LAX shooting: Roommate dropped off suspect, documents say

A roommate of Paul Anthony Ciancia dropped off the shooting suspect at LAX on Friday before, authorities say, he killed a Transportation Security Administration worker during a rampage, documents say.

Authorities revealed new details on Ciancia’s journey to Terminal 3 at the Los Angeles International Airport in an affidavit released Monday.

One of Ciancia’s roommates interviewed by the FBI said Ciancia entered his room unannounced and asked to be driven to LAX. The roommate agreed and drove him in a black Hyundai Accent to what the affidavit called “the Virgin Airlines airport terminal.”

DOCUMENT: Read the search warrant and affidavit


“The roommate stated that he only learned of the shooting incident upon returning to his apartment,” the affidavit said.

The roommate would later let law enforcement search his vehicle for evidence, where authorities recovered an LG VX9100 cellphone, which the roommate said he thought belonged to Ciancia.

The phone was missing a battery, and the affidavit said authorities recovered an LG battery from the phone near Ciancia when he was apprehended.

The documents also confirmed that from a bag Ciancia was carrying, authorities had obtained a handwritten note that “professed a desire to kill multiple TSA employees and made reference to his concerns about a New World Order.”


Ciancia, 23, has been charged with murder and committing violence at an international airport. The rampage left one TSA employee dead, two other TSA workers injured and several other people wounded by gunfire.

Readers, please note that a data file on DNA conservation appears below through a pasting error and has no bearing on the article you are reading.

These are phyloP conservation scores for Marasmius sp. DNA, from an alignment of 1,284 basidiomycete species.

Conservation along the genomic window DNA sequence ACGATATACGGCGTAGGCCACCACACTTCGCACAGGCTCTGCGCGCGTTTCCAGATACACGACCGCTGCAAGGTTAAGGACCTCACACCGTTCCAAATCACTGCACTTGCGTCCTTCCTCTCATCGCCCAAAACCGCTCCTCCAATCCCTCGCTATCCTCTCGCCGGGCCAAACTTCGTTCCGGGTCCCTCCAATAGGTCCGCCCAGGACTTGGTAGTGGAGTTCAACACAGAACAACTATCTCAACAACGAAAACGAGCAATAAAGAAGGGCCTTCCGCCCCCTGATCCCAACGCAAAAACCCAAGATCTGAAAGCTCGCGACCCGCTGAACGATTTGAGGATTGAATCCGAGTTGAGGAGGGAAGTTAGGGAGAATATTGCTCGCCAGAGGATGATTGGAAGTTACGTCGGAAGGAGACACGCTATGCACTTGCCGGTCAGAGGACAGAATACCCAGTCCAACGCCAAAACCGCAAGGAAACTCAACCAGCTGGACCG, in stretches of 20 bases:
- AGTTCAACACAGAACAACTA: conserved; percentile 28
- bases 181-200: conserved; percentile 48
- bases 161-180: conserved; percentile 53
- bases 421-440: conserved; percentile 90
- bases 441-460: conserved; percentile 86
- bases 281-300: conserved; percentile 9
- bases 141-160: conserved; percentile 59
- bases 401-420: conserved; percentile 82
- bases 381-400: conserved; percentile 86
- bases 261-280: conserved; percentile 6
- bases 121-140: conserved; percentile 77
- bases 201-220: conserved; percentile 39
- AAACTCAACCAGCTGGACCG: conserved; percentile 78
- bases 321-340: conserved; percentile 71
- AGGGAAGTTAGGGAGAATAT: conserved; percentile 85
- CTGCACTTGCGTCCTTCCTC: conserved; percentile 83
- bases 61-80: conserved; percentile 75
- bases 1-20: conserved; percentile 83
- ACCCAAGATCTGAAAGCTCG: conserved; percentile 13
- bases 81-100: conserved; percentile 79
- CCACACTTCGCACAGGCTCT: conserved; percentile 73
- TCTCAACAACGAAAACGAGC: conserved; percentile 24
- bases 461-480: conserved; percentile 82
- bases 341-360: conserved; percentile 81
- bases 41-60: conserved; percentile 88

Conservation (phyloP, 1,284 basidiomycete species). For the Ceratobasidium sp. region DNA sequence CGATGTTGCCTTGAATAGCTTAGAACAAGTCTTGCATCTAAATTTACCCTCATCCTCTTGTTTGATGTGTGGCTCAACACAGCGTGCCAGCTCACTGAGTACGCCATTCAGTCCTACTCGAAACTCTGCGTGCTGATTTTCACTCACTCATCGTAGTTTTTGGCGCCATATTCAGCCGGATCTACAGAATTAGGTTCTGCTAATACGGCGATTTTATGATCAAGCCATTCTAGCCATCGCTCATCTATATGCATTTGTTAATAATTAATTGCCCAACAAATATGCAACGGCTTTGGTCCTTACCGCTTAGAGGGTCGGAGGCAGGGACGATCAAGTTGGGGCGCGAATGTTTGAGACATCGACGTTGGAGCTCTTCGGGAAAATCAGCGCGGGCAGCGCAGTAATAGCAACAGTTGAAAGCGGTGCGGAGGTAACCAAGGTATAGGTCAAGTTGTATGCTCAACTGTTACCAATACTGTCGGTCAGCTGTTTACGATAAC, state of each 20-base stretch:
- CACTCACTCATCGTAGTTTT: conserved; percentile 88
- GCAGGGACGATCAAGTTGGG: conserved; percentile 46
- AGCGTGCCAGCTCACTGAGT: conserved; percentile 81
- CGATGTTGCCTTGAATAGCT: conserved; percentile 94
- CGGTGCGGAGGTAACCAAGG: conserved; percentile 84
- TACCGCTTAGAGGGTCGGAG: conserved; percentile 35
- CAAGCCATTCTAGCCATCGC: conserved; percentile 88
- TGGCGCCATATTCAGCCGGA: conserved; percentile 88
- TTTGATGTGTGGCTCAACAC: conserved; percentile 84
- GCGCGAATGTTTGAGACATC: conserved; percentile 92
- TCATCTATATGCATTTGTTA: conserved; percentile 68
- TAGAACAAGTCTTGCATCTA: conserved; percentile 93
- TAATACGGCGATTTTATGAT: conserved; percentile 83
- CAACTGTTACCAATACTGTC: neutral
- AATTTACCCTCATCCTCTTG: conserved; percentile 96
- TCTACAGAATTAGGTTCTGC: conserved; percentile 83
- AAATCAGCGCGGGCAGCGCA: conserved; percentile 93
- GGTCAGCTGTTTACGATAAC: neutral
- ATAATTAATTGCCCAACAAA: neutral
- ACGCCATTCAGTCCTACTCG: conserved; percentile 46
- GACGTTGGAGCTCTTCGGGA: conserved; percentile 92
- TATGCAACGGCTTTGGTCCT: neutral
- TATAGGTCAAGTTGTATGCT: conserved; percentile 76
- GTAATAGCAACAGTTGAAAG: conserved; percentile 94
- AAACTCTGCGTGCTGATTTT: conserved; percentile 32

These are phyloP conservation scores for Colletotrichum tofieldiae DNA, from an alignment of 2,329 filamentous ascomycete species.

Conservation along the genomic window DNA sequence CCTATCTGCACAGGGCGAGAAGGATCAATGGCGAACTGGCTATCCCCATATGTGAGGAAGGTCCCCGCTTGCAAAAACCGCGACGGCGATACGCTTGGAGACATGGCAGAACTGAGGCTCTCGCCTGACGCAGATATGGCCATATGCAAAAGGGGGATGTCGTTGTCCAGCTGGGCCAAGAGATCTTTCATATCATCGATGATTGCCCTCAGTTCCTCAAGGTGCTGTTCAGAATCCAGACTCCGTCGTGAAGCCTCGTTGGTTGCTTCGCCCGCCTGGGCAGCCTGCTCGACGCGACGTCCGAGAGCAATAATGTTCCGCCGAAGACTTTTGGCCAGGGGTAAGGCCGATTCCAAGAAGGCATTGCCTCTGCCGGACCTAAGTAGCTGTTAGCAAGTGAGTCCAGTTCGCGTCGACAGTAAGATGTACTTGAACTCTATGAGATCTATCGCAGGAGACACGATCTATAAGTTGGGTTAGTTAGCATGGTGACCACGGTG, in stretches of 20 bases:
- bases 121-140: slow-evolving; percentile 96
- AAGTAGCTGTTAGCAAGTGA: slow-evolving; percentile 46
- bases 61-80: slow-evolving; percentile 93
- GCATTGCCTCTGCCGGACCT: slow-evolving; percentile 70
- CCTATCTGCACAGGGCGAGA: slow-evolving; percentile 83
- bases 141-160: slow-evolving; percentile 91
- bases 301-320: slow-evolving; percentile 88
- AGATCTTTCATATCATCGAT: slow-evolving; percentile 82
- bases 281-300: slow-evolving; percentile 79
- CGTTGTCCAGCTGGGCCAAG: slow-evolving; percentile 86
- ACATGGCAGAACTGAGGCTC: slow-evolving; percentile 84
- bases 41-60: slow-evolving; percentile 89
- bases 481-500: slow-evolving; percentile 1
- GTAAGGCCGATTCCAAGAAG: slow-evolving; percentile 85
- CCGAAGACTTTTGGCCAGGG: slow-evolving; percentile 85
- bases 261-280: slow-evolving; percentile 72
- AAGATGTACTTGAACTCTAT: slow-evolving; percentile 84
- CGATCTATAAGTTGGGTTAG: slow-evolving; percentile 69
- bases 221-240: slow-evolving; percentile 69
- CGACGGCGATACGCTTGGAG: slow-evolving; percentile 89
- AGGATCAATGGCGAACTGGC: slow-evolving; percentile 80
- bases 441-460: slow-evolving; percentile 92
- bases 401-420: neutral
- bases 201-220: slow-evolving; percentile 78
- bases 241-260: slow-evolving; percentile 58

Gerardo Hernandez, 39, was the first TSA agent to be killed in the line of duty since the agency’s formation in the aftermath of the Sept. 11, 2001, terror attacks.

The family of the suspect said in a statement Monday that “we, like most Americans, are shocked and numbed by the tragic events.” In the interest of getting as many answers as possible about the shooting, the family said they have “fully cooperated with the FBI and other law enforcement agencies.”

Ciancia, an unemployed motorcycle mechanic, was wounded by LAX police as he shot his way through Terminal 3 shortly after 9 a.m. Friday, authorities said. Ciancia was shot mutiple times; on Monday, he was heavily sedated and under armed guard at a hospital.

Ciancia moved to Los Angeles about 18 months ago, said Allen J. Cummings, a friend of Ciancia’s father and the police chief in Pennsville Township, N.J., where Ciancia grew up. There had been no indication Ciancia was struggling or that he may have harbored anti-government sentiments, Cummings said.

“We don’t really know what happened out west,” he said. “We don’t know where he got his ideas or where that came from.”


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Twitter: @MattStevensLAT

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